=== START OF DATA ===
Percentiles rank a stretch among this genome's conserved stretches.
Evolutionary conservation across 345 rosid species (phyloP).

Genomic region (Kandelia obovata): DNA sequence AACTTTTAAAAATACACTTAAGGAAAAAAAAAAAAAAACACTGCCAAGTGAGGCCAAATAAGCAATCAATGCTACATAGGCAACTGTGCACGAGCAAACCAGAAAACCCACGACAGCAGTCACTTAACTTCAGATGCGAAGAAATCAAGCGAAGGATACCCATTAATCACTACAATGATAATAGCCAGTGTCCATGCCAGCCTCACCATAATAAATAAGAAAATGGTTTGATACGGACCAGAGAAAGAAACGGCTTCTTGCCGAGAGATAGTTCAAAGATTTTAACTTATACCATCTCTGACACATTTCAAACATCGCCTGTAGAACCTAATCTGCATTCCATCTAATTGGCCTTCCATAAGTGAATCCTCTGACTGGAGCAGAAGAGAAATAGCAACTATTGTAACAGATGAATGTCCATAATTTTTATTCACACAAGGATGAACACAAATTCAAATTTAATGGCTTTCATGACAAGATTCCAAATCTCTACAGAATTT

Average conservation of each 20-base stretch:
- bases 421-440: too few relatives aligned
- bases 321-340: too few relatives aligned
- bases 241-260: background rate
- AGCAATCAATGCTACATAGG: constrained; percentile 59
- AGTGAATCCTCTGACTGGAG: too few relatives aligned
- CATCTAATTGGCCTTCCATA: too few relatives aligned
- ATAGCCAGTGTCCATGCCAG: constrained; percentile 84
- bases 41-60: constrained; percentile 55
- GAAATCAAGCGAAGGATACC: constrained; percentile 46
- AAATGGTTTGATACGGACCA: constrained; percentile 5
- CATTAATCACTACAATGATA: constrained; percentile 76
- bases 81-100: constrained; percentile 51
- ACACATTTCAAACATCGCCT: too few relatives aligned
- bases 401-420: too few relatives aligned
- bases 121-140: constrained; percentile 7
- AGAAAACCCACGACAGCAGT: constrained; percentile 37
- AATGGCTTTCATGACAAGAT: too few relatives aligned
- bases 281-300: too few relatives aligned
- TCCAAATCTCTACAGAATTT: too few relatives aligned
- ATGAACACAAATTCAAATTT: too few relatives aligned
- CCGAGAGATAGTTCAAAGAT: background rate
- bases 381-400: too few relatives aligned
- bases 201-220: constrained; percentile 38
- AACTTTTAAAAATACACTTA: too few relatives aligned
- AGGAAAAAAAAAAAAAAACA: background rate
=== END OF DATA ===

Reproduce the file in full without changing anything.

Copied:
Percentiles rank a stretch among this genome's conserved stretches.
Evolutionary conservation across 345 rosid species (phyloP).

Genomic region (Kandelia obovata): DNA sequence AACTTTTAAAAATACACTTAAGGAAAAAAAAAAAAAAACACTGCCAAGTGAGGCCAAATAAGCAATCAATGCTACATAGGCAACTGTGCACGAGCAAACCAGAAAACCCACGACAGCAGTCACTTAACTTCAGATGCGAAGAAATCAAGCGAAGGATACCCATTAATCACTACAATGATAATAGCCAGTGTCCATGCCAGCCTCACCATAATAAATAAGAAAATGGTTTGATACGGACCAGAGAAAGAAACGGCTTCTTGCCGAGAGATAGTTCAAAGATTTTAACTTATACCATCTCTGACACATTTCAAACATCGCCTGTAGAACCTAATCTGCATTCCATCTAATTGGCCTTCCATAAGTGAATCCTCTGACTGGAGCAGAAGAGAAATAGCAACTATTGTAACAGATGAATGTCCATAATTTTTATTCACACAAGGATGAACACAAATTCAAATTTAATGGCTTTCATGACAAGATTCCAAATCTCTACAGAATTT

Average conservation of each 20-base stretch:
- bases 421-440: too few relatives aligned
- bases 321-340: too few relatives aligned
- bases 241-260: background rate
- AGCAATCAATGCTACATAGG: constrained; percentile 59
- AGTGAATCCTCTGACTGGAG: too few relatives aligned
- CATCTAATTGGCCTTCCATA: too few relatives aligned
- ATAGCCAGTGTCCATGCCAG: constrained; percentile 84
- bases 41-60: constrained; percentile 55
- GAAATCAAGCGAAGGATACC: constrained; percentile 46
- AAATGGTTTGATACGGACCA: constrained; percentile 5
- CATTAATCACTACAATGATA: constrained; percentile 76
- bases 81-100: constrained; percentile 51
- ACACATTTCAAACATCGCCT: too few relatives aligned
- bases 401-420: too few relatives aligned
- bases 121-140: constrained; percentile 7
- AGAAAACCCACGACAGCAGT: constrained; percentile 37
- AATGGCTTTCATGACAAGAT: too few relatives aligned
- bases 281-300: too few relatives aligned
- TCCAAATCTCTACAGAATTT: too few relatives aligned
- ATGAACACAAATTCAAATTT: too few relatives aligned
- CCGAGAGATAGTTCAAAGAT: background rate
- bases 381-400: too few relatives aligned
- bases 201-220: constrained; percentile 38
- AACTTTTAAAAATACACTTA: too few relatives aligned
- AGGAAAAAAAAAAAAAAACA: background rate